Just listen to us. Even if you don’t like sweet wines, iced wine deserves attention, or at least a chance. It has more nuances than other dessert wines you’ve tasted in the past, and sommeliers are delighted that, they say, juice is one of Mother Nature’s most seductive acts. The grapes hang longer on the vines and are left to freeze before harvesting in the dead of winter. This produces a much more concentrated juice for fermentation, says Gianni Cavicchi, the sommelier at One19 Wine Bar + Food In New York. The result is a sweet wine, he says, but balanced with acidity, viscous and rich in texture.

“Ice wines are a winter miracle,” says Cavicchi. “An ice wine harvest can occur naturally only when conditions are perfect.” Whether it’s a mistake or a crazy idea, he credits the Germans, who in the 18th century harvested grapes in freezing temperatures before dawn. Here’s a quick introduction to this worthy winter wine, plus some sommelier-approved bottles to try at home.

How to make ice wine

Making ice wine is a patient process. The grapes are left on the vine and harvested from November to February. “When frozen, the water inside the grape freezes, but the sugars don’t,” says Gary Schueller, wine buyer and founder of the Subterranean consulting practice, who holds a WSET Advanced Certificate (Level 3). “So when the winemaker presses the grapes, the sugars are very concentrated,” explains Schueller, and the resulting juice is very sweet.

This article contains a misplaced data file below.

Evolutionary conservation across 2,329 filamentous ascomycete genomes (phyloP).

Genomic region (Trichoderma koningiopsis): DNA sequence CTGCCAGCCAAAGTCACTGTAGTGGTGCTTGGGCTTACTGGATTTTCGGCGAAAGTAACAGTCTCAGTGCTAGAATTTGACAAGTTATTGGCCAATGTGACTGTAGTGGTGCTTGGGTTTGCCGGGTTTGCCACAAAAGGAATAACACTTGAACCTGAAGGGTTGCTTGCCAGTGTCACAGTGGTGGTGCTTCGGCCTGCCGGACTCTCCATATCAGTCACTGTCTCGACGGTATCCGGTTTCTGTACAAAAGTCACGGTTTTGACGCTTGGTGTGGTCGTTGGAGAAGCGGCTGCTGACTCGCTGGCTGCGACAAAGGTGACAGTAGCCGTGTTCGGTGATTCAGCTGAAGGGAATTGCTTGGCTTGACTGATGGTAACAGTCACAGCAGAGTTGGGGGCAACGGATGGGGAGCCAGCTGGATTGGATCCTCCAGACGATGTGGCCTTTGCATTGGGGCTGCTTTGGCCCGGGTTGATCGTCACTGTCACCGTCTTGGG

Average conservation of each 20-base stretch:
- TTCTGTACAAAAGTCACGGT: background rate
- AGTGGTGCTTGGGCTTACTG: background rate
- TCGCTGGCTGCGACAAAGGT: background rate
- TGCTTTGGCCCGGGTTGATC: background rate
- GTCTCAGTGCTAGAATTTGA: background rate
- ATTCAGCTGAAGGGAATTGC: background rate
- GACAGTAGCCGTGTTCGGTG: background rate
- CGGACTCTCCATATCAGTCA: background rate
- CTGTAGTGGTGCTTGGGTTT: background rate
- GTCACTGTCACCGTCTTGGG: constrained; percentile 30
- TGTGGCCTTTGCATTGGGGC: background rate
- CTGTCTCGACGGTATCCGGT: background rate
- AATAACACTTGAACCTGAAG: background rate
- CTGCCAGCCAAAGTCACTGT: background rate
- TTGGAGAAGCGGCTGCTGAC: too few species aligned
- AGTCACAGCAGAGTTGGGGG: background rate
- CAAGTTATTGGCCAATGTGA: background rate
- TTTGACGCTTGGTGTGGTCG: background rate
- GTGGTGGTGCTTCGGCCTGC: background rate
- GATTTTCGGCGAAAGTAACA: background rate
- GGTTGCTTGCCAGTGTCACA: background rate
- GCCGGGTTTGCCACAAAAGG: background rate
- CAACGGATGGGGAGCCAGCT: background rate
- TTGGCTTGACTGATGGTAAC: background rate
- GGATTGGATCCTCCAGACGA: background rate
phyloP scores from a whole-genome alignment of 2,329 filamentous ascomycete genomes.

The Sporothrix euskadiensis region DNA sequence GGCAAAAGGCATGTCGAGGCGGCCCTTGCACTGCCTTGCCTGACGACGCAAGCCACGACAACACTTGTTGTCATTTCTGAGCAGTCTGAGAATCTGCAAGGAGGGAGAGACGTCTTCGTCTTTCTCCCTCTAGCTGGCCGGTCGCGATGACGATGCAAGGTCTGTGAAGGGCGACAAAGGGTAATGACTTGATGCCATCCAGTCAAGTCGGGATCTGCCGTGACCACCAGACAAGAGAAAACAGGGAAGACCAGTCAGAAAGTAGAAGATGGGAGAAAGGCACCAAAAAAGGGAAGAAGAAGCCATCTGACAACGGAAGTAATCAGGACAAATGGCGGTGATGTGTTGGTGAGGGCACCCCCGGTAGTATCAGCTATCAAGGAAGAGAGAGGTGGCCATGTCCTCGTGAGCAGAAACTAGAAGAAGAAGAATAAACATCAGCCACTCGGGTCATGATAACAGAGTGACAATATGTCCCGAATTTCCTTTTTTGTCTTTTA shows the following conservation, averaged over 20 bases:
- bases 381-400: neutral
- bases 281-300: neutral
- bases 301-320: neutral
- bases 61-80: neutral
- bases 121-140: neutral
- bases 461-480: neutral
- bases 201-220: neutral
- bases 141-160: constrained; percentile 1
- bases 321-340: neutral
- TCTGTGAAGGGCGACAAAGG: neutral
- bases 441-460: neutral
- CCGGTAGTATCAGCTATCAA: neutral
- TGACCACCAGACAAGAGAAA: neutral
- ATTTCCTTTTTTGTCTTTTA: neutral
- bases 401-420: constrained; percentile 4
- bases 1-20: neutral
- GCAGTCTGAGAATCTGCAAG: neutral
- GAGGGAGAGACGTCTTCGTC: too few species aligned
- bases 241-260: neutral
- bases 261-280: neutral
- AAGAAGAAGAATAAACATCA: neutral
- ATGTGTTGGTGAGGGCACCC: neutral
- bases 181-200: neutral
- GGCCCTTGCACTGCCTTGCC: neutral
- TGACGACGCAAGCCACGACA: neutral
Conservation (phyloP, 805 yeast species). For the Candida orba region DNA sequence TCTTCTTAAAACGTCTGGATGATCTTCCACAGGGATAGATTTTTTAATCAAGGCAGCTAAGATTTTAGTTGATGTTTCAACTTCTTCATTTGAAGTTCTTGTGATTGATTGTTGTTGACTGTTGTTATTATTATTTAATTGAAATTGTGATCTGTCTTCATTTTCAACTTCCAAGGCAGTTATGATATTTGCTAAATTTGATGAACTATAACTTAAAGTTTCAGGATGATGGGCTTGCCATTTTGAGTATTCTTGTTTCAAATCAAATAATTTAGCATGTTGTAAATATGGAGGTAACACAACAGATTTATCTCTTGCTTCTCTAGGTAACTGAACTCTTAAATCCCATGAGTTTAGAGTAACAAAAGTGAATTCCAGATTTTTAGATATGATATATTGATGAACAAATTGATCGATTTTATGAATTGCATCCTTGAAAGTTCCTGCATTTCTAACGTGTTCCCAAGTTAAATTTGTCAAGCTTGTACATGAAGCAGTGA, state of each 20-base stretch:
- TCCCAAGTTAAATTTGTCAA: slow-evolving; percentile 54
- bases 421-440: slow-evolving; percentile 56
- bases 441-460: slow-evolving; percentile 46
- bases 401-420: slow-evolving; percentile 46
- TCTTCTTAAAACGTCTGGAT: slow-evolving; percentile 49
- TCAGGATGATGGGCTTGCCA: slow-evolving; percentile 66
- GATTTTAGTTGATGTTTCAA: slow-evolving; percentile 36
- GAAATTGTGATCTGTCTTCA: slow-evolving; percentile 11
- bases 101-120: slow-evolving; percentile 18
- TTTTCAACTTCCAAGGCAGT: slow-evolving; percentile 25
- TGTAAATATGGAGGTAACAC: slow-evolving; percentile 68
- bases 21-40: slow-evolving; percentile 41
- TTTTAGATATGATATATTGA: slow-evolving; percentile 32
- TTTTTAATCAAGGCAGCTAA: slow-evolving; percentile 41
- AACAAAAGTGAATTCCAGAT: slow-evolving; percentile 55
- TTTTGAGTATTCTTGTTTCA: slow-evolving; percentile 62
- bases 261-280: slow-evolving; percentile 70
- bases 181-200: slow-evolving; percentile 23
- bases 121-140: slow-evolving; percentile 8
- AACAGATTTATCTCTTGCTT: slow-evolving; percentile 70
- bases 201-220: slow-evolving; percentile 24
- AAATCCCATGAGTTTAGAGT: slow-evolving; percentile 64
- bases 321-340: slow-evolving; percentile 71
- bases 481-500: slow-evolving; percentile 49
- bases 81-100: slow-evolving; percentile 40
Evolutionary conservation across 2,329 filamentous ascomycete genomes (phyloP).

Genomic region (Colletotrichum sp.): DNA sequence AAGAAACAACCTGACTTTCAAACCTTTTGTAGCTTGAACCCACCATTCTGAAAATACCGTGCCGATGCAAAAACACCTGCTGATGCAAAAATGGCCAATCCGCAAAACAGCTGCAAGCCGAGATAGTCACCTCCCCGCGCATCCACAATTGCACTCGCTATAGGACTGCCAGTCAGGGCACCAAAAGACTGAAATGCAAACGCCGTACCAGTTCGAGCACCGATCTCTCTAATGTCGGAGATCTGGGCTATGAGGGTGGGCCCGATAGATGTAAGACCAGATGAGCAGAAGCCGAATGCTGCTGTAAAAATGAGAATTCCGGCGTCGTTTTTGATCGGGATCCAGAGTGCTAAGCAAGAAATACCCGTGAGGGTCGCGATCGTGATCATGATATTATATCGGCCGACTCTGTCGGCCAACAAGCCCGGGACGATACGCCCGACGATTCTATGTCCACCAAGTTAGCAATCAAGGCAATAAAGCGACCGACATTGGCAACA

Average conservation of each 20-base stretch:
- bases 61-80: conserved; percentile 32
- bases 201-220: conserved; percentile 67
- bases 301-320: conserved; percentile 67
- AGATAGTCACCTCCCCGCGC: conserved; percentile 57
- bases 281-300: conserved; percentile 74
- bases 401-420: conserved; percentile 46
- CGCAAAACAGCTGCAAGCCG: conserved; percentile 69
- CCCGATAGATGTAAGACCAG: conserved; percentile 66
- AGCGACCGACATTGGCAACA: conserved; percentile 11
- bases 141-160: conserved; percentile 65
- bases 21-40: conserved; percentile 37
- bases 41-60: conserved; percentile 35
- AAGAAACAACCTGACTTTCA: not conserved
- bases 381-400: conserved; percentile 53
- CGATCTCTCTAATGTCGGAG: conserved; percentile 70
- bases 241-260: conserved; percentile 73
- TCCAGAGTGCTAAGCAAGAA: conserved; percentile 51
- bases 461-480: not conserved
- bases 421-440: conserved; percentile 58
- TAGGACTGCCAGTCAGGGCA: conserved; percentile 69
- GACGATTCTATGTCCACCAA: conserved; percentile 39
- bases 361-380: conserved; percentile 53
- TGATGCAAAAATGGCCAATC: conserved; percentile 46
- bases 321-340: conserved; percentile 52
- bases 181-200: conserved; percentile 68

Canada, which is the largest producer of ice wine, even has laws stipulating the temperature at which grapes can be harvested and pressed. While regulations state that temperatures must be as low as -8 degrees Celsius (or 17.6 degrees Fahrenheit), many winemakers expect mercury to drop to -10 Celsius (14 degrees Fahrenheit) or even lower sooner. harvesting and pressing the grapes. Because the conditions must be right, there is no promise of a successful harvest every year.

“All grapes are hand-picked to ensure only the best and healthiest fruit is used and it takes a lot of labor to harvest the entire crop in just a few hours while the weather is cool enough,” says the master sommelier. Juan Gómez from The Palm Beach Breakers in Florida.

It takes four to five times the number of grapes to make a half bottle of iced wine than it does to make a traditional 750 ml bottle, adds Gomez.

what does it taste like

Unlike other sweet wines that are often made by fortification (that is, adding a brandy) or by drying the grapes after harvesting, ice wine is produced completely naturally.

“Although iced wine is irrefutably sweet, it offers a range of flavors ranging from ripe mango and tropical fruits to juicy nectarines, honey and more,” says Schueller. “Ironically, many of its flavor markers are associated with tropical climates, when the places where ice wine grows are anything but tropical.”

While the style we see the most in North America is a still white wine made from Vidal grapes in Ontario, ice wine is actually made in a wide variety of styles (white, rose, red, and sparkling) and a wide variety of variety of regional grapes. says Mya Brown, wine director at the award-winning Botanical Restaurant in Vancouver.

“The most important element in any wine is balance,” says Brown. “And with a sweet wine, that balance comes from the acidity. Look for ice wines made from naturally high acid grapes like Riesling to find an ice wine that feels sweet, but not cloying. ”